700,000 tons of rock explode
Fish for rainbow trout, swim in clear fresh water or go for a forested hike on the well-maintained trails.
By Jeremy Leete
Patiently watching his rod tip, looking for the slightest quiver, Josh awaits his next bite. Fingertips soiled in fish egg slime, he brings his half-smoked cigarette to his lips and takes a satisfying drag.
"Any luck so far?" I inquire.
"Lotsa bites," he mutters without turning his head. "These rainbows are getting good at stripping my hook."
On the dock beside Josh's beat up Ol' Pal tackle box lies his bait - an open jar of salmon roe. I ask him if this is the best bait and he tells me that the trout of Elk Lake have developed quite a discerning palate. "These aren't any old salmon eggs," he says. "These are Siberian shrimp-flavored salmon eggs."
Then it happens. The tip of his rod begins twitching angrily as his line darts through the water leaving a tiny wake. He waits for the next twitch, but it never comes. "Got me again."
Even on this blustery day in mid-may, Elk Lake is a wave of activity. Just 15 minutes from downtown Victoria, with its entire eastern shore bordering the Patricia Bay Highway, Elk Lake has become a diverse suburban playground for both people and animals. Flocks of mallard ducks line the shore awaiting handouts of breadcrumbs or seeds. Fluffy goslings float clumsily just off the beach under the watchful eyes of their bugling parents. High above the tallest fir trees, a bald eagle circles overhead in search of prey. And from our vantage point on the fishing dock, I can see the odd rainbow trout nose the surface in search of a tasty insect, or perhaps just to tease Josh.
Not far from us, a more intrepid fisherman has taken to the water in his float tube, or belly boat as they have come to be known. It is really no more than a dressed up inner tube with a built-in nylon seat. He has flippered his way to a sheltered part of the lake where he can cast his fly line more effectively. I must admit I'm anxious to try this bold method of fishing, but I think I'll wait for warmer weather.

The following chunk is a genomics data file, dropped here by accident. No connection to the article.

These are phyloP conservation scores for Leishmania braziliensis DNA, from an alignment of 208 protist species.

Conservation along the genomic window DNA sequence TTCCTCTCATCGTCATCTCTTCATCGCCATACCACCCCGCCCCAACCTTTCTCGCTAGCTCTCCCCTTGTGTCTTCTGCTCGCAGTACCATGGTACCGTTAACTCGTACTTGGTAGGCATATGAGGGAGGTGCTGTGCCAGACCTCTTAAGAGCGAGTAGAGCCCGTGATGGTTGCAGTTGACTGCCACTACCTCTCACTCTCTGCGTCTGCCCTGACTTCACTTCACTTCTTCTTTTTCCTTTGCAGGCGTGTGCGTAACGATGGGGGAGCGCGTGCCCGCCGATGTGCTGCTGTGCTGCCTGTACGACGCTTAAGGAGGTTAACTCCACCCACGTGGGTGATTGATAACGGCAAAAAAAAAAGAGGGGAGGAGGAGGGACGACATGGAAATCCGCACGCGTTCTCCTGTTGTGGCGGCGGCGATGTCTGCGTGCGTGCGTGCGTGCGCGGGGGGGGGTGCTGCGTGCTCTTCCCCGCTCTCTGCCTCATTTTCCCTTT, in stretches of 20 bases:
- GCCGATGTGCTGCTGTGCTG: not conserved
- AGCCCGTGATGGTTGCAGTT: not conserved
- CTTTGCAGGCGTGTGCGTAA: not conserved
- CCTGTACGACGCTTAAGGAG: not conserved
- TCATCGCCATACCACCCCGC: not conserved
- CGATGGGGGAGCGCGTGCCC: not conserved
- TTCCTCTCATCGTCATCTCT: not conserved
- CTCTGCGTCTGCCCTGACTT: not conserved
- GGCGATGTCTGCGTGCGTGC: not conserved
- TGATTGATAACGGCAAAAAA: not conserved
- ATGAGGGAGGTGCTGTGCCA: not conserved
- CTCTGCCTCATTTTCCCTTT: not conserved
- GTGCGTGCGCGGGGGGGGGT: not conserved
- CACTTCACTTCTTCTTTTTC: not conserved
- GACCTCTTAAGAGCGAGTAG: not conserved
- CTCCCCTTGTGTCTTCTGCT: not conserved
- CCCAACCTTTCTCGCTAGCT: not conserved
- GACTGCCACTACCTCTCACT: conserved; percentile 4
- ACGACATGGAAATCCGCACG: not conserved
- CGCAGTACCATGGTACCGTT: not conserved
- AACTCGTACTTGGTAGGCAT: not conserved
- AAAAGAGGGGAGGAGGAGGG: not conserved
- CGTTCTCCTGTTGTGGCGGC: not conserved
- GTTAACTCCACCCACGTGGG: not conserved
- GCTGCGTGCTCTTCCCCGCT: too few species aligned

Strained voices suddenly break through the hum of the brisk wind. Two joggers bound their way around the 10-kilometer trail that runs the circumference of the lake. With deep and deliberate breaths, they brave the heavy headwind and continue on past the dock until the forest swallows them up. On calmer days, the trail is trampled by a steady onslaught of these heavy breathers.
As summer approaches and the water temperature rises, so does the activity in and around the lake. On any given day, people can enjoy an array of activities from swimming, fishing, windsurfing, canoeing and kayaking to horseback riding, walking, jogging and sun tanning.
I bet Josh wishes the water would stay cold so he could have the lake to himself. As he maintains his vigil over his rod like a sentry at his post, I decide to leave so he can enjoy his solitary day of angling. But just as I'm about to go, his fishing rod begins to bounce frantically once again. Josh immediately sets the hook with an authoritative strike and the fish is on. The rod bends and convulses as the rainbow trout struggles for freedom. As Josh skillfully winds his catch to the side of the dock, I see brilliant flashes of color just under the surface. He gently lifts the energetic trout from the water, carefully removes the hook and returns it to the safety of the lake. Josh looks over and smiles. "I throw most of 'em back unless they're really big."
I return his smile.
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